Evolution is a long and slow process. However, the human activity has pushed this million-years long process into an ultra fast process which only takes decades. How could this happen?
Currently, due to human interference, the environment has been changing very fast. The animals are changing, while it might sound cool that these animals can adapt so quickly, these are the proof that they are under severe environmental stress.
Overfishing is one example of how human activity affects the fish species like salmon and cod. Chinook salmon took 30-40 years to have their size only 3/4th their usual size after they were over-harvested in the early 1900s. Now, the average chinook salmon adult fish is 20% smaller, mature earlier, and with only 75% live expectancy compared to their ancestors.
In general, humans favor longer-living and bigger fish catches. The smaller fish are less likely to be caught by humans. Most of the fishes that mature earlier also enable them to have offspring earlier too. This might sound advantageous, but this change actually poses dangers to the salmon farming industry as the quick-maturing fish reach smaller market sizes faster.
So it just affects the economy right?
Sadly, the changes in their sizes are shown to impact the ecosystem too. Aside from the changes in their life-cycle biology, the chinook salmon hyper-speed evolution impacts both the ecosystem and human life. As you might already know, salmonids (or salmons in general) travels miles and miles for their entire life. Along with their travel, they help transport nutrients from one place to another place with their eating process. At the end of the life cycle, there is also a significant reduction in egg production with an average reduction of 16%. This reduction in egg production and body size ultimately affects fisheries and also fish caught by the rural people who rely on wild-caught fish for daily consumption.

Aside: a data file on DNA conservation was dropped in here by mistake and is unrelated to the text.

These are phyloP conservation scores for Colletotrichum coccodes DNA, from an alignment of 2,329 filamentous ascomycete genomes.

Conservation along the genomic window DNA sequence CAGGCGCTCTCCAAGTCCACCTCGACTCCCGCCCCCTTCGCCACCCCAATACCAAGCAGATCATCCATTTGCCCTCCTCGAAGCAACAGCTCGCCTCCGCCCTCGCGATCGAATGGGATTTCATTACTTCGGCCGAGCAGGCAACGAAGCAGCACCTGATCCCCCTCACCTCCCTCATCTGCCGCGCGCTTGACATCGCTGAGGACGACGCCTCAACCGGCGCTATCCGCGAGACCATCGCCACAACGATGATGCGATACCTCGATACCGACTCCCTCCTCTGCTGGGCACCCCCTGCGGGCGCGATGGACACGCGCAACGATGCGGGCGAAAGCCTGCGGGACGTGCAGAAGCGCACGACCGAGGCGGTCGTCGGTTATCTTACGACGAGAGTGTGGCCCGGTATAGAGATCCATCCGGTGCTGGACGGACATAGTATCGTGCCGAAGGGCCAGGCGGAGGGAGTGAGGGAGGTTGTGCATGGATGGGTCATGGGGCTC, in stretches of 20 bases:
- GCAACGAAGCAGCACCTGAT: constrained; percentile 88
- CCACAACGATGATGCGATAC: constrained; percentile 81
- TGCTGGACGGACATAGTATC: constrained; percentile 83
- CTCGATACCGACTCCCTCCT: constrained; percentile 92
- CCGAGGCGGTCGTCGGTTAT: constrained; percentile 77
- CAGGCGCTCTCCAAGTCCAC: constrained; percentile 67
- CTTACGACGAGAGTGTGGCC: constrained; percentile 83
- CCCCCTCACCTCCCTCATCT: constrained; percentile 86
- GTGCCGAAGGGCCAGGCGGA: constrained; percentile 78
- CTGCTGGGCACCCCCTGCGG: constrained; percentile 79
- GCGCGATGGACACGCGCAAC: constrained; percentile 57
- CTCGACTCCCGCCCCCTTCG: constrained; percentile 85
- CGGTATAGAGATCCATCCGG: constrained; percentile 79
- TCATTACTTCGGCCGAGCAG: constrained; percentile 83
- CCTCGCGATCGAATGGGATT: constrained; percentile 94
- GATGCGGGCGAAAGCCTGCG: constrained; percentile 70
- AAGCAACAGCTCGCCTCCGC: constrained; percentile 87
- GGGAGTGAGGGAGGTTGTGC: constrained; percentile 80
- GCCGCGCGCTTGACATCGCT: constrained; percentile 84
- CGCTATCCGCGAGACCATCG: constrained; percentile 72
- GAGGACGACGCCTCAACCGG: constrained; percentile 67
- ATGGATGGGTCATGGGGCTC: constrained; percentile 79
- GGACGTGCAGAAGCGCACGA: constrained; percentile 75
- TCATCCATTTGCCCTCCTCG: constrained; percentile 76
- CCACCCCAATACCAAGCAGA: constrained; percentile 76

However, the demand for these fishies is not decreasing, in fact, the fish demand is continuously increasing. Currently, most of the fish in the US and EU markets are farm-raised. Hopefully, the policymakers will not let the fishermen catch the smaller fish because if they do, imagine what could happen to the wild population when they can no longer 'super-evolve' to avoid being extinct.
I love to eat fish, and I still eat them because I think the wild-caught fish has a lower carbon footprint so I think I am partly responsible for the demand. Writing this article, I just realized how important it is to know how your food is produced. The changes with salmon biology show how real the human impact is on nature.
How about you, have you noticed any changes in the animal (behaviors or biology) in your environment due to human activities?